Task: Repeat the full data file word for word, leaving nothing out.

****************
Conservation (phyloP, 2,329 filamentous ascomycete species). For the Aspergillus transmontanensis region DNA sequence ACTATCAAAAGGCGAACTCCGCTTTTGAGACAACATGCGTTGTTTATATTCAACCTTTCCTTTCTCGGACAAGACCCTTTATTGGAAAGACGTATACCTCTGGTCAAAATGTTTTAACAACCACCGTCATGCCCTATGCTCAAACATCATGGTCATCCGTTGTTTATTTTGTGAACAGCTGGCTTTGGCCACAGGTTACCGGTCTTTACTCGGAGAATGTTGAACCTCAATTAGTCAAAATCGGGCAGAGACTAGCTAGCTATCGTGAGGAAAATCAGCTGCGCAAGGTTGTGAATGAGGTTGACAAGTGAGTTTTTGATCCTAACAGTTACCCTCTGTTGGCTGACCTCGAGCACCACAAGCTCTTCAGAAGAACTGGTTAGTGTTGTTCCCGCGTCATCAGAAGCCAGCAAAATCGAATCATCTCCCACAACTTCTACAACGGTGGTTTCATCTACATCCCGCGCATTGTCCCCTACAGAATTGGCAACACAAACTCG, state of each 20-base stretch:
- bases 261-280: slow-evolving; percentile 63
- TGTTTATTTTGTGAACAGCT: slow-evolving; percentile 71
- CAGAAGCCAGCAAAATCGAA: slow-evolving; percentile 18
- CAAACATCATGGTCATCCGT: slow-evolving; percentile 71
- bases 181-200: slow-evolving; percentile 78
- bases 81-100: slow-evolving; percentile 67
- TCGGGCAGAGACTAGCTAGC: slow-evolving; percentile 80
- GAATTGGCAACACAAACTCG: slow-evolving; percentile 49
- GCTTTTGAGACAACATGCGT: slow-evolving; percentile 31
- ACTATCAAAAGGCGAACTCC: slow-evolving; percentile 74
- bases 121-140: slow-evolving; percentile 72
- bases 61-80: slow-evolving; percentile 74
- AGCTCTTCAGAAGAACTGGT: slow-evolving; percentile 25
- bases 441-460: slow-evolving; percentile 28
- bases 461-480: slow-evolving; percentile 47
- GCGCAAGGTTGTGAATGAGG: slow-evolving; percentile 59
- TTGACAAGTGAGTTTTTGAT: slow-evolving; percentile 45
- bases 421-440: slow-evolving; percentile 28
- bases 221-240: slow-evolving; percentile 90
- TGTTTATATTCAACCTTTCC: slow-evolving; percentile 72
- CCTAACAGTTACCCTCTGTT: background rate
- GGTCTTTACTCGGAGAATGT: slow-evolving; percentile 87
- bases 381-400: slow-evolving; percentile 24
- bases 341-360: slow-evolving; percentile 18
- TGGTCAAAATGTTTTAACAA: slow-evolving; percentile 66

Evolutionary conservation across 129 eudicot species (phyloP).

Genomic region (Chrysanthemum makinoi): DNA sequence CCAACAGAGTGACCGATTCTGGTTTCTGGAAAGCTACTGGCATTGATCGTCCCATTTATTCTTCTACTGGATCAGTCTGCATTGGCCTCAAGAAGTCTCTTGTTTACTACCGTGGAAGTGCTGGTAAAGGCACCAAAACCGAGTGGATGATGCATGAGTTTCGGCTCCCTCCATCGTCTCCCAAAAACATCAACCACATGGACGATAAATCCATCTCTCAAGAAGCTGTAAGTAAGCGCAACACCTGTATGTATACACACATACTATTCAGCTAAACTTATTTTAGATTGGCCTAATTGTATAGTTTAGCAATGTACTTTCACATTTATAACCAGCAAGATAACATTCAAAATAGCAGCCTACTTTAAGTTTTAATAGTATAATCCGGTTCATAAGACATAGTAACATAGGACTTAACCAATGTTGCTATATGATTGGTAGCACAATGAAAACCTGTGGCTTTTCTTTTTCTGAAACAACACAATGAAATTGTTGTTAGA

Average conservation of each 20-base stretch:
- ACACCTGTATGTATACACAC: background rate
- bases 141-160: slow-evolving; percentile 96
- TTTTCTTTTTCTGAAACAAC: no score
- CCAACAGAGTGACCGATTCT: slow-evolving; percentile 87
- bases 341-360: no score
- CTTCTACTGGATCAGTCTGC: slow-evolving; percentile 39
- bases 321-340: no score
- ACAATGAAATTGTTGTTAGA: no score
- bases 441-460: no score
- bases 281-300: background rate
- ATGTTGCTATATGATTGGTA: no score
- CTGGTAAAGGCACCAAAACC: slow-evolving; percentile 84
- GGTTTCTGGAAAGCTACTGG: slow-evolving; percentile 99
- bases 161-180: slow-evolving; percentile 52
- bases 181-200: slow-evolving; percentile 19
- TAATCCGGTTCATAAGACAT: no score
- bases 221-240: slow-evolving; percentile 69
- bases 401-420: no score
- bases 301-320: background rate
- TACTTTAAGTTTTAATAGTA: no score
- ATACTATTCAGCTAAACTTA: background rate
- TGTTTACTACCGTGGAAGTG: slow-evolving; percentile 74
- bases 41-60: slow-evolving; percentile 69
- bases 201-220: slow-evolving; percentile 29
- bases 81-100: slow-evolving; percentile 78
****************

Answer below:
Conservation (phyloP, 2,329 filamentous ascomycete species). For the Aspergillus transmontanensis region DNA sequence ACTATCAAAAGGCGAACTCCGCTTTTGAGACAACATGCGTTGTTTATATTCAACCTTTCCTTTCTCGGACAAGACCCTTTATTGGAAAGACGTATACCTCTGGTCAAAATGTTTTAACAACCACCGTCATGCCCTATGCTCAAACATCATGGTCATCCGTTGTTTATTTTGTGAACAGCTGGCTTTGGCCACAGGTTACCGGTCTTTACTCGGAGAATGTTGAACCTCAATTAGTCAAAATCGGGCAGAGACTAGCTAGCTATCGTGAGGAAAATCAGCTGCGCAAGGTTGTGAATGAGGTTGACAAGTGAGTTTTTGATCCTAACAGTTACCCTCTGTTGGCTGACCTCGAGCACCACAAGCTCTTCAGAAGAACTGGTTAGTGTTGTTCCCGCGTCATCAGAAGCCAGCAAAATCGAATCATCTCCCACAACTTCTACAACGGTGGTTTCATCTACATCCCGCGCATTGTCCCCTACAGAATTGGCAACACAAACTCG, state of each 20-base stretch:
- bases 261-280: slow-evolving; percentile 63
- TGTTTATTTTGTGAACAGCT: slow-evolving; percentile 71
- CAGAAGCCAGCAAAATCGAA: slow-evolving; percentile 18
- CAAACATCATGGTCATCCGT: slow-evolving; percentile 71
- bases 181-200: slow-evolving; percentile 78
- bases 81-100: slow-evolving; percentile 67
- TCGGGCAGAGACTAGCTAGC: slow-evolving; percentile 80
- GAATTGGCAACACAAACTCG: slow-evolving; percentile 49
- GCTTTTGAGACAACATGCGT: slow-evolving; percentile 31
- ACTATCAAAAGGCGAACTCC: slow-evolving; percentile 74
- bases 121-140: slow-evolving; percentile 72
- bases 61-80: slow-evolving; percentile 74
- AGCTCTTCAGAAGAACTGGT: slow-evolving; percentile 25
- bases 441-460: slow-evolving; percentile 28
- bases 461-480: slow-evolving; percentile 47
- GCGCAAGGTTGTGAATGAGG: slow-evolving; percentile 59
- TTGACAAGTGAGTTTTTGAT: slow-evolving; percentile 45
- bases 421-440: slow-evolving; percentile 28
- bases 221-240: slow-evolving; percentile 90
- TGTTTATATTCAACCTTTCC: slow-evolving; percentile 72
- CCTAACAGTTACCCTCTGTT: background rate
- GGTCTTTACTCGGAGAATGT: slow-evolving; percentile 87
- bases 381-400: slow-evolving; percentile 24
- bases 341-360: slow-evolving; percentile 18
- TGGTCAAAATGTTTTAACAA: slow-evolving; percentile 66

Evolutionary conservation across 129 eudicot species (phyloP).

Genomic region (Chrysanthemum makinoi): DNA sequence CCAACAGAGTGACCGATTCTGGTTTCTGGAAAGCTACTGGCATTGATCGTCCCATTTATTCTTCTACTGGATCAGTCTGCATTGGCCTCAAGAAGTCTCTTGTTTACTACCGTGGAAGTGCTGGTAAAGGCACCAAAACCGAGTGGATGATGCATGAGTTTCGGCTCCCTCCATCGTCTCCCAAAAACATCAACCACATGGACGATAAATCCATCTCTCAAGAAGCTGTAAGTAAGCGCAACACCTGTATGTATACACACATACTATTCAGCTAAACTTATTTTAGATTGGCCTAATTGTATAGTTTAGCAATGTACTTTCACATTTATAACCAGCAAGATAACATTCAAAATAGCAGCCTACTTTAAGTTTTAATAGTATAATCCGGTTCATAAGACATAGTAACATAGGACTTAACCAATGTTGCTATATGATTGGTAGCACAATGAAAACCTGTGGCTTTTCTTTTTCTGAAACAACACAATGAAATTGTTGTTAGA

Average conservation of each 20-base stretch:
- ACACCTGTATGTATACACAC: background rate
- bases 141-160: slow-evolving; percentile 96
- TTTTCTTTTTCTGAAACAAC: no score
- CCAACAGAGTGACCGATTCT: slow-evolving; percentile 87
- bases 341-360: no score
- CTTCTACTGGATCAGTCTGC: slow-evolving; percentile 39
- bases 321-340: no score
- ACAATGAAATTGTTGTTAGA: no score
- bases 441-460: no score
- bases 281-300: background rate
- ATGTTGCTATATGATTGGTA: no score
- CTGGTAAAGGCACCAAAACC: slow-evolving; percentile 84
- GGTTTCTGGAAAGCTACTGG: slow-evolving; percentile 99
- bases 161-180: slow-evolving; percentile 52
- bases 181-200: slow-evolving; percentile 19
- TAATCCGGTTCATAAGACAT: no score
- bases 221-240: slow-evolving; percentile 69
- bases 401-420: no score
- bases 301-320: background rate
- TACTTTAAGTTTTAATAGTA: no score
- ATACTATTCAGCTAAACTTA: background rate
- TGTTTACTACCGTGGAAGTG: slow-evolving; percentile 74
- bases 41-60: slow-evolving; percentile 69
- bases 201-220: slow-evolving; percentile 29
- bases 81-100: slow-evolving; percentile 78